Raymond describes the diploma as “deliberately testing”, written to push and challenge students, “because I always believe if you get a qualification, you want to feel proud of getting it”, and also because sponsorship, by its nature, is a much more complicated discipline than it might appear at first glance.
“Sponsorship is a lot of different disciplines and it’s quite hard to see the big picture,” he says. “You have to pull together lots of strands to really see how it works and how it’s finessed. And there are different approaches, you must remember, for sponsors, rights-holders and agencies; all have different priorities and objectives. This course goes through all of them. So if you work for an agency, you’ll gain a pretty good grounding on what sponsors are looking for, and vice-versa. We give people that 360-degree look at the industry, so although they’re only in a small part of it, they get to see how all sorts of other strands come to be developed.”
But above all, Raymond says what the course gives students is confidence. “I know from the feedback we get at the end of each year that people enjoy the course, as well as learning an awful lot,” he says. “They can enter conversations they would otherwise have felt a bit excluded from, because they have a lot more to talk about and they know that they know how things work in our business, rather than thinking they know. I have little doubt that we’ve created something formidable.”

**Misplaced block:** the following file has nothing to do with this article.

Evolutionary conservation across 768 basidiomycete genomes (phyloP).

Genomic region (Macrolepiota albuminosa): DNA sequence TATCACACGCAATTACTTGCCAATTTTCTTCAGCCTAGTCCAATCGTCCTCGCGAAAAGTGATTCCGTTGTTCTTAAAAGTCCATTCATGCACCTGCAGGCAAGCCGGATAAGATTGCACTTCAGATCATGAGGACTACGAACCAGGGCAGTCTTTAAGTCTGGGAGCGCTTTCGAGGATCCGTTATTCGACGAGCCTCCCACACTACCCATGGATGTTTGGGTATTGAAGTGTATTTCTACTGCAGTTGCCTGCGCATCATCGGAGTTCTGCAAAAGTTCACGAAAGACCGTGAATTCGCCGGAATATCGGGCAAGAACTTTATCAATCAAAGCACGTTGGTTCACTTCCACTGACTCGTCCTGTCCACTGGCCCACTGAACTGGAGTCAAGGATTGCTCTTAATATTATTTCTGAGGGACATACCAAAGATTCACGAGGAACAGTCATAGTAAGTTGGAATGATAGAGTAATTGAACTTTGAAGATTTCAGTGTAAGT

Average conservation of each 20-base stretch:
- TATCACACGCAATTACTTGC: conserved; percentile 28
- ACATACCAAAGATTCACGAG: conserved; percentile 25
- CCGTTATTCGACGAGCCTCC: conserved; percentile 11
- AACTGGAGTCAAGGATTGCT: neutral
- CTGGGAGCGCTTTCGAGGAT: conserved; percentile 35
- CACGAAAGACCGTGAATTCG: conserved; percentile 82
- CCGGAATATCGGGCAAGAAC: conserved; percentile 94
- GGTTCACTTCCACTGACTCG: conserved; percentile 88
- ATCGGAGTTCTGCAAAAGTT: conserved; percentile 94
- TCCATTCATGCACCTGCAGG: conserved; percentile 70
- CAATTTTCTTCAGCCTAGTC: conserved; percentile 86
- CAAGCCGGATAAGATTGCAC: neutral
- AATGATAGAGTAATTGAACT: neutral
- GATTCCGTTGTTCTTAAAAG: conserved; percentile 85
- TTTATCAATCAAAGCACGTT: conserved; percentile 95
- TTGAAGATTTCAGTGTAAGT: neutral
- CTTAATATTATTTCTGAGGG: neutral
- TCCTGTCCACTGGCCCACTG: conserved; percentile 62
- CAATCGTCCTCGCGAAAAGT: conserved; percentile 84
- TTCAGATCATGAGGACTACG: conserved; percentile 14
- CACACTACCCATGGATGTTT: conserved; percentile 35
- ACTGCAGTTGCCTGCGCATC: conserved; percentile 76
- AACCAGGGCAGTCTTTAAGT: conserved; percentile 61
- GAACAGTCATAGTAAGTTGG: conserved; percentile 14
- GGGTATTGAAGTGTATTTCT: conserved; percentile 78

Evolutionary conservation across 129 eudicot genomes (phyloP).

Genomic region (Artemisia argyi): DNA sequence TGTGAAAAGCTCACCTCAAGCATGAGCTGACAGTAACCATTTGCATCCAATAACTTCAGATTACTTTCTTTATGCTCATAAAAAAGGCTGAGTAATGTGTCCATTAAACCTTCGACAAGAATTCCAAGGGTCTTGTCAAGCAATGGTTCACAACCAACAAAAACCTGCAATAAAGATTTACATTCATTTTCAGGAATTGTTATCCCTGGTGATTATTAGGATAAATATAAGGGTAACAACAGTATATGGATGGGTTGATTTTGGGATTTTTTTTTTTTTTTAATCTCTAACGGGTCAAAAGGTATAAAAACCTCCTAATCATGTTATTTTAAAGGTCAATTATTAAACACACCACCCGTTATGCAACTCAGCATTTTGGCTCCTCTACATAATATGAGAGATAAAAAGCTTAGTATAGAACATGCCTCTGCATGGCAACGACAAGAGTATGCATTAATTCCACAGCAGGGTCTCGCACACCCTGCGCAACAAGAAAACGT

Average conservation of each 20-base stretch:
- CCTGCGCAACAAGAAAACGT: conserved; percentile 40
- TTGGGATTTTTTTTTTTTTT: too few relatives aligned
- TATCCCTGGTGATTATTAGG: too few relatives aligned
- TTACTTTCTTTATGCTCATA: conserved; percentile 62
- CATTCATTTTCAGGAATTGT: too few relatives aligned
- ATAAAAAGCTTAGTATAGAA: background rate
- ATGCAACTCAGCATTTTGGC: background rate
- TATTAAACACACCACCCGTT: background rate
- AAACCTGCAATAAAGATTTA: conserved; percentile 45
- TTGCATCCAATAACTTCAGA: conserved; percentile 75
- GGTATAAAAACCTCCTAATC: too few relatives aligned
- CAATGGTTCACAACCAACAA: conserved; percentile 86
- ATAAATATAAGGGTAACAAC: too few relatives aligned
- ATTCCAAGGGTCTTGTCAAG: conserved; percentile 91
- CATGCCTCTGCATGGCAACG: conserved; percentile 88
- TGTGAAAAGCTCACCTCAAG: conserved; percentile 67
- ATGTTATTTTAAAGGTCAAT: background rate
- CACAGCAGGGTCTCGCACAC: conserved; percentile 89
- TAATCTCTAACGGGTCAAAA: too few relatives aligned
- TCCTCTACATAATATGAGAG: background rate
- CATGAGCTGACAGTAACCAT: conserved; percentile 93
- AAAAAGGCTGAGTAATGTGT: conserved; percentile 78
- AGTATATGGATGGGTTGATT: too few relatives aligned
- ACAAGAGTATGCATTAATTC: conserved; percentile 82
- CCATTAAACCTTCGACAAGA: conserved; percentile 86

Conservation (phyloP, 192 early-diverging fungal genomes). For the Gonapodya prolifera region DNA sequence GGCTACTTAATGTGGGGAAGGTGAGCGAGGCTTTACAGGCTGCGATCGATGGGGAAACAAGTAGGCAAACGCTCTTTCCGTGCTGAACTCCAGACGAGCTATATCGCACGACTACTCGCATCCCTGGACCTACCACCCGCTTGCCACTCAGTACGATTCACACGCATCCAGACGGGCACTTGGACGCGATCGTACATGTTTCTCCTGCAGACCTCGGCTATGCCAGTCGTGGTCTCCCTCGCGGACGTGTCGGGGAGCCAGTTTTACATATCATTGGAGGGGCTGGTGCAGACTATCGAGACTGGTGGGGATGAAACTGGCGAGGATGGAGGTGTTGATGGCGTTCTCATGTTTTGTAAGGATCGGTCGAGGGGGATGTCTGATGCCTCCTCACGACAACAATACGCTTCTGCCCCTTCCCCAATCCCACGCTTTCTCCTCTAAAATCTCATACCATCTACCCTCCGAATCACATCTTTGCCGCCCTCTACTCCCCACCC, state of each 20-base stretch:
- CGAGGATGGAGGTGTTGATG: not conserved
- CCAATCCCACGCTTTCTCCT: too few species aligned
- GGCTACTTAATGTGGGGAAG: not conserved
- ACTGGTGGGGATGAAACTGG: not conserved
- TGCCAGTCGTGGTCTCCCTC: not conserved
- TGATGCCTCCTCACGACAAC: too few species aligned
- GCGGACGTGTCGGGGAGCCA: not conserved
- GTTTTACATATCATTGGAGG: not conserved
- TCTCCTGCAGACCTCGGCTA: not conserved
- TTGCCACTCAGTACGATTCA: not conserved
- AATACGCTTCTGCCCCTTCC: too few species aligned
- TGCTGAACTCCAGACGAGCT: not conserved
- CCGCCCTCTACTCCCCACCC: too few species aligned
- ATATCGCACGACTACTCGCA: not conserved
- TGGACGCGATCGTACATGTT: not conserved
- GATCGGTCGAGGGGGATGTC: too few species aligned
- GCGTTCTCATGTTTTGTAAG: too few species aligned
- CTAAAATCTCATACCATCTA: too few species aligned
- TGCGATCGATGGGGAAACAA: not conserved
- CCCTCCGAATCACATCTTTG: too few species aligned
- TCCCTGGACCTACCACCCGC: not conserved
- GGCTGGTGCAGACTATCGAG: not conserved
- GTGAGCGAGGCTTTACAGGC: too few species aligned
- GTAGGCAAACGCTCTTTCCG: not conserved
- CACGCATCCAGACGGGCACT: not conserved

Over the seven graduating classes so far, Raymond says 80 per cent of students have come from England, Scotland and Wales, ten per cent from Ireland and ten per cent from the rest of the world – including Europe, Australia and America. An ambition of Raymond’s and Westlake’s is to grow that latter figure.
“We’re deliberately now beginning to want a slightly more international footprint, involving other overseas markets, so we can pull in more diverse content,” says Raymond. “We’ve appointed an agent in the US and one in South Africa to represent us and we’ll be looking to make more appointments in the next 12 months. So we are actively looking to recruit more students from those markets and possibly looking at a kind of franchise model in how we’re going to achieve that.”
Raymond adds that ESA will always “keep control of the learning, and never let it be different in another country”, so that the qualification and the achievement remain the same, wherever the student is based. “We’re very aspirational about where we want to take the diploma, to the advantage of everybody.”
Enrolment for the 2019 ESA Diploma closes on January 17. For more information click here.